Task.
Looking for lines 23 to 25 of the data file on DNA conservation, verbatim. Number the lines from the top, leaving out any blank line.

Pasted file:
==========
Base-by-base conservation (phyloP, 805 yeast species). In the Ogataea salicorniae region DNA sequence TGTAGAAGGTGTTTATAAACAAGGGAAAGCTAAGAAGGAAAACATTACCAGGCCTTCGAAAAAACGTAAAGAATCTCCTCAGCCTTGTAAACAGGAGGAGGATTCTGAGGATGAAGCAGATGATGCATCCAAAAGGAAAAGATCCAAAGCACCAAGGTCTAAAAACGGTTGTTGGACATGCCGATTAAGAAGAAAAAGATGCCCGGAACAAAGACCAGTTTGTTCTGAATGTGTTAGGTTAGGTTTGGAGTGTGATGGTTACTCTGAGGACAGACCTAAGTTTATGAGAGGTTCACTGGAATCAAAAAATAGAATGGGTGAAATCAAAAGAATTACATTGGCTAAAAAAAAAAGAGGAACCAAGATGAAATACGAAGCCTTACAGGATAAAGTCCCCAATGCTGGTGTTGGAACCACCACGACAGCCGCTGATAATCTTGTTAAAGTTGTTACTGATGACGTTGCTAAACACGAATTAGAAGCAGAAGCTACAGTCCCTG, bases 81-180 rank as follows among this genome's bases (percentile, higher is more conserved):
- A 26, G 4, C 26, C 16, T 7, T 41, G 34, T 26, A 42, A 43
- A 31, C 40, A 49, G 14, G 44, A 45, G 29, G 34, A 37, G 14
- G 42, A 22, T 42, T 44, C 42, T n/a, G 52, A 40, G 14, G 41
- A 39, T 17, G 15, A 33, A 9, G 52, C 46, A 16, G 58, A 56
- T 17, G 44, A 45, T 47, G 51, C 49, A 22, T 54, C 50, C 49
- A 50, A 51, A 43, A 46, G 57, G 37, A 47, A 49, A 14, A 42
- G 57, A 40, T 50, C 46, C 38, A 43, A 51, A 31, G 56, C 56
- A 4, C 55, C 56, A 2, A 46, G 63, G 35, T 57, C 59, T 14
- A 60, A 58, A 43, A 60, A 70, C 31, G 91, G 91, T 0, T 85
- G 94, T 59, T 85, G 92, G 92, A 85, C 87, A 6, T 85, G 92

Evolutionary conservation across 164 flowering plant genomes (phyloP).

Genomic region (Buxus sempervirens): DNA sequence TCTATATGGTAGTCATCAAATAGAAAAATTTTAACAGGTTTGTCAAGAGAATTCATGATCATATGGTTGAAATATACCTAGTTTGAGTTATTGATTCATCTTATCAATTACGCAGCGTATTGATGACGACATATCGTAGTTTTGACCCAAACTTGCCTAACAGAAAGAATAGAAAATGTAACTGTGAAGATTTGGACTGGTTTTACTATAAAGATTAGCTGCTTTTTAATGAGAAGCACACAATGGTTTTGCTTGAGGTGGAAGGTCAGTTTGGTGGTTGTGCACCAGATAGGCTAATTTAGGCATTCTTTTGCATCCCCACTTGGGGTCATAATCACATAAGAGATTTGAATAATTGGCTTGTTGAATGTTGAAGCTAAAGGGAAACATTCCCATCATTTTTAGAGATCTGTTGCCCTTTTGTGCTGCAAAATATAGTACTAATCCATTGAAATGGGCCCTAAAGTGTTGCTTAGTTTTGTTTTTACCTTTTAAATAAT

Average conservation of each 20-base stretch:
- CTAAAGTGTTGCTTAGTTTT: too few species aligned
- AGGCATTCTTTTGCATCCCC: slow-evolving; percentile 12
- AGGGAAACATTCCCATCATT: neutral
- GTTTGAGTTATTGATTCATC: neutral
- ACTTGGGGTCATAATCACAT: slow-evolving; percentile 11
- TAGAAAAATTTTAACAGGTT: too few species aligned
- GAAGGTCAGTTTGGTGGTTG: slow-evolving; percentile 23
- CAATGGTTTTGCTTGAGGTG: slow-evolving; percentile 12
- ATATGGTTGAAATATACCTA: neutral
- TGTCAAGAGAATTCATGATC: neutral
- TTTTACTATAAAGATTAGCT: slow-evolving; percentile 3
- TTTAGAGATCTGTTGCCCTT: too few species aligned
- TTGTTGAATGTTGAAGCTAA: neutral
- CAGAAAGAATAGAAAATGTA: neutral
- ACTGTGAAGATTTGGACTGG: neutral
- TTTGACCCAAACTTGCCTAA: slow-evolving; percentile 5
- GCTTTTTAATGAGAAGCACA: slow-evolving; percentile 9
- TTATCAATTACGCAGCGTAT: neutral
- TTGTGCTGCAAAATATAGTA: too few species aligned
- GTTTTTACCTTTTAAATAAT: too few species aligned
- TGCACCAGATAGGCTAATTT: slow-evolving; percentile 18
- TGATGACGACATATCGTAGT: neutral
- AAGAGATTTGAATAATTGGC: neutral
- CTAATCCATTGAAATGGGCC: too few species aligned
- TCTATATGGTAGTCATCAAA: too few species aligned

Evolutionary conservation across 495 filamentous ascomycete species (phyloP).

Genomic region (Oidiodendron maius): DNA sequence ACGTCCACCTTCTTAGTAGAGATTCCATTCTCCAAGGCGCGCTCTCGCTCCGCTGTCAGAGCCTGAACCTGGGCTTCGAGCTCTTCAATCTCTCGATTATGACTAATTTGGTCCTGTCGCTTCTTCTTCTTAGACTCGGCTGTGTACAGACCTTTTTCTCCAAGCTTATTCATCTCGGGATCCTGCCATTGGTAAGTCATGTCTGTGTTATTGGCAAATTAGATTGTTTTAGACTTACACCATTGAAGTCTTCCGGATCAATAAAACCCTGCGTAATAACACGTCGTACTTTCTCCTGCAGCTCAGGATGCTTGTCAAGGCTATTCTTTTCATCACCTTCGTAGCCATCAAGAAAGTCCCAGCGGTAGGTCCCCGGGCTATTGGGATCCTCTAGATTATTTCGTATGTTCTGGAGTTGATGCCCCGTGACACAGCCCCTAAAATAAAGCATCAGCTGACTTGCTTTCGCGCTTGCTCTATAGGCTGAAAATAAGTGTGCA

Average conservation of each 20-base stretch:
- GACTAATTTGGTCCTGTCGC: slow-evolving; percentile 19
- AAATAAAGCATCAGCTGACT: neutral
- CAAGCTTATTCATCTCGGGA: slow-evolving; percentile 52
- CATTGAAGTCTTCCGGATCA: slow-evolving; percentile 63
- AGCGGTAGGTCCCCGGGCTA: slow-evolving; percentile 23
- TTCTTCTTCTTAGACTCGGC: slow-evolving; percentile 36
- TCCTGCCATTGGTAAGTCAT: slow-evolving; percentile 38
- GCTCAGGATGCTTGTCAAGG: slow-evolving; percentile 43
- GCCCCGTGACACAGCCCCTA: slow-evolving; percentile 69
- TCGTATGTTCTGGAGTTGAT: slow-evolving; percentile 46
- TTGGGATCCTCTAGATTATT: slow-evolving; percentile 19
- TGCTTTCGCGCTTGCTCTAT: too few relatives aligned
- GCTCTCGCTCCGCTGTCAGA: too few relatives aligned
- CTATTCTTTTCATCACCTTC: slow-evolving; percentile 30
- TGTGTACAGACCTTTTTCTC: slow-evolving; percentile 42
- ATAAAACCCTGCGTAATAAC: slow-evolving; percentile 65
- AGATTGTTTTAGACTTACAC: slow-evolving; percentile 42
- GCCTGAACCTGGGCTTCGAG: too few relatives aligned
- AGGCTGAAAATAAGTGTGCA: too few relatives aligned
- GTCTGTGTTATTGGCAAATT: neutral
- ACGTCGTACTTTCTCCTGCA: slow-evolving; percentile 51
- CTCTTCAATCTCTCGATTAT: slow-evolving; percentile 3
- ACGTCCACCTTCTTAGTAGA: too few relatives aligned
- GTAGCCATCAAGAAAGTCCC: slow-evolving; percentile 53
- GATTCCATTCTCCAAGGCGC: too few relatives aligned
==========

- ATATGGTTGAAATATACCTA: neutral
- TGTCAAGAGAATTCATGATC: neutral
- TTTTACTATAAAGATTAGCT: slow-evolving; percentile 3